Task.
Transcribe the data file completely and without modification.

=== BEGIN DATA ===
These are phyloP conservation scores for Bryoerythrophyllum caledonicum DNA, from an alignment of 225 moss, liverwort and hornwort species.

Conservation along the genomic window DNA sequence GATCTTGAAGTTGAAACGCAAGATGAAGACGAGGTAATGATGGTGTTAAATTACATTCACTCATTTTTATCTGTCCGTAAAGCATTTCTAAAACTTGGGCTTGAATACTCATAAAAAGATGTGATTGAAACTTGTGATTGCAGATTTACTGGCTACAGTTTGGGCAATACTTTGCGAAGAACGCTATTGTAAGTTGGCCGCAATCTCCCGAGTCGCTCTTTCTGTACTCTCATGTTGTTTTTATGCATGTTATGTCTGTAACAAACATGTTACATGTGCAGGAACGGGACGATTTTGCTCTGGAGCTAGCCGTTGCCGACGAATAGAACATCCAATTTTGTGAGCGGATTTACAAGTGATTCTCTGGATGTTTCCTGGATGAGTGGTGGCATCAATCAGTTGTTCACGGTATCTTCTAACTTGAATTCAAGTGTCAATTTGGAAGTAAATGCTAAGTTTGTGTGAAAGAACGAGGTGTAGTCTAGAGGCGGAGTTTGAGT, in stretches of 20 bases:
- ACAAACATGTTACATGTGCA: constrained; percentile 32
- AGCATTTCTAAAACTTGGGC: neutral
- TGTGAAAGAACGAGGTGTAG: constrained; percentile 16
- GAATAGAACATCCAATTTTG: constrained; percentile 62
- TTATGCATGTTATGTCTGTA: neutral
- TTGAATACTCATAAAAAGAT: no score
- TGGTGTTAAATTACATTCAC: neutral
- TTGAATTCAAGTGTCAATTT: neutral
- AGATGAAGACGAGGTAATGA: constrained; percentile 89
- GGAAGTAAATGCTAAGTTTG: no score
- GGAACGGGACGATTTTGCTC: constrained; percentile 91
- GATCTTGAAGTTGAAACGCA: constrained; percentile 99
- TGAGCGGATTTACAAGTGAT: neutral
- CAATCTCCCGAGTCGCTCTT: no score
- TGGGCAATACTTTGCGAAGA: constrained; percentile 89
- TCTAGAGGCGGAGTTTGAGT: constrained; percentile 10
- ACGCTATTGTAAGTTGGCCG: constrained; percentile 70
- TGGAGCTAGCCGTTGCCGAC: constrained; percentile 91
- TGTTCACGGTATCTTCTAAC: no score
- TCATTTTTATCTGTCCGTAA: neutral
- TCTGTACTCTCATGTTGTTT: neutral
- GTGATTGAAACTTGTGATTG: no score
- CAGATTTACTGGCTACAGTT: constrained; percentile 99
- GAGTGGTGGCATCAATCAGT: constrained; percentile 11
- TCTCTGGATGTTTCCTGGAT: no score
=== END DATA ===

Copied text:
These are phyloP conservation scores for Bryoerythrophyllum caledonicum DNA, from an alignment of 225 moss, liverwort and hornwort species.

Conservation along the genomic window DNA sequence GATCTTGAAGTTGAAACGCAAGATGAAGACGAGGTAATGATGGTGTTAAATTACATTCACTCATTTTTATCTGTCCGTAAAGCATTTCTAAAACTTGGGCTTGAATACTCATAAAAAGATGTGATTGAAACTTGTGATTGCAGATTTACTGGCTACAGTTTGGGCAATACTTTGCGAAGAACGCTATTGTAAGTTGGCCGCAATCTCCCGAGTCGCTCTTTCTGTACTCTCATGTTGTTTTTATGCATGTTATGTCTGTAACAAACATGTTACATGTGCAGGAACGGGACGATTTTGCTCTGGAGCTAGCCGTTGCCGACGAATAGAACATCCAATTTTGTGAGCGGATTTACAAGTGATTCTCTGGATGTTTCCTGGATGAGTGGTGGCATCAATCAGTTGTTCACGGTATCTTCTAACTTGAATTCAAGTGTCAATTTGGAAGTAAATGCTAAGTTTGTGTGAAAGAACGAGGTGTAGTCTAGAGGCGGAGTTTGAGT, in stretches of 20 bases:
- ACAAACATGTTACATGTGCA: constrained; percentile 32
- AGCATTTCTAAAACTTGGGC: neutral
- TGTGAAAGAACGAGGTGTAG: constrained; percentile 16
- GAATAGAACATCCAATTTTG: constrained; percentile 62
- TTATGCATGTTATGTCTGTA: neutral
- TTGAATACTCATAAAAAGAT: no score
- TGGTGTTAAATTACATTCAC: neutral
- TTGAATTCAAGTGTCAATTT: neutral
- AGATGAAGACGAGGTAATGA: constrained; percentile 89
- GGAAGTAAATGCTAAGTTTG: no score
- GGAACGGGACGATTTTGCTC: constrained; percentile 91
- GATCTTGAAGTTGAAACGCA: constrained; percentile 99
- TGAGCGGATTTACAAGTGAT: neutral
- CAATCTCCCGAGTCGCTCTT: no score
- TGGGCAATACTTTGCGAAGA: constrained; percentile 89
- TCTAGAGGCGGAGTTTGAGT: constrained; percentile 10
- ACGCTATTGTAAGTTGGCCG: constrained; percentile 70
- TGGAGCTAGCCGTTGCCGAC: constrained; percentile 91
- TGTTCACGGTATCTTCTAAC: no score
- TCATTTTTATCTGTCCGTAA: neutral
- TCTGTACTCTCATGTTGTTT: neutral
- GTGATTGAAACTTGTGATTG: no score
- CAGATTTACTGGCTACAGTT: constrained; percentile 99
- GAGTGGTGGCATCAATCAGT: constrained; percentile 11
- TCTCTGGATGTTTCCTGGAT: no score